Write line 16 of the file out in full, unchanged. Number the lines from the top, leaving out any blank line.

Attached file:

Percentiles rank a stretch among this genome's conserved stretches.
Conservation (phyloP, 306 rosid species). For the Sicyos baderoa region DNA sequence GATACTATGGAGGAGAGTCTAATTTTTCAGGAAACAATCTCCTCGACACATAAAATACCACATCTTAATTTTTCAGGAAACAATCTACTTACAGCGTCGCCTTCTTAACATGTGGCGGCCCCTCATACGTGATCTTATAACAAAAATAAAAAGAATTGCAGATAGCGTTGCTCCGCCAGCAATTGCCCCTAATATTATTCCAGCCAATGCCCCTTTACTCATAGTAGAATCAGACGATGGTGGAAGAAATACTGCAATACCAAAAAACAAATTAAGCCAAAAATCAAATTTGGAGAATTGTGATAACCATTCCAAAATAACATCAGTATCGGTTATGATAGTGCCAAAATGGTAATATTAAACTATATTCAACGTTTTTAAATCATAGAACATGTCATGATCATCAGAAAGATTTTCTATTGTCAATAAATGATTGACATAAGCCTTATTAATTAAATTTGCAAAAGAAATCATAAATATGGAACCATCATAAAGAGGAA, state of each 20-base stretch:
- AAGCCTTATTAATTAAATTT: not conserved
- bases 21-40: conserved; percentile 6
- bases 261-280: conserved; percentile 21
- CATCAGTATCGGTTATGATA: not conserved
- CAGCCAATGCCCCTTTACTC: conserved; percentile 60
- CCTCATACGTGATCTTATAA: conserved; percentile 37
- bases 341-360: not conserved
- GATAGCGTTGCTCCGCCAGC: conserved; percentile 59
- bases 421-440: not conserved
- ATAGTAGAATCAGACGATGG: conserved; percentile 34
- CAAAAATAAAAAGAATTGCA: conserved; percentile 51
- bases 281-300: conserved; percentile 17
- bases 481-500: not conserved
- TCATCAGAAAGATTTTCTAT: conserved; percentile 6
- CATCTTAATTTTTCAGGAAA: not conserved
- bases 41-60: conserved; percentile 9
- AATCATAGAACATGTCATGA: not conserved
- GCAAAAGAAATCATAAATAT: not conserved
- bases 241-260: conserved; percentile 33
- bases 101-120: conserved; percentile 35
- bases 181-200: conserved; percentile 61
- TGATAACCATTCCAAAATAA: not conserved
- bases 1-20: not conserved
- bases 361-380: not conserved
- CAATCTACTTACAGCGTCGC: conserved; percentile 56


- TCATCAGAAAGATTTTCTAT: conserved; percentile 6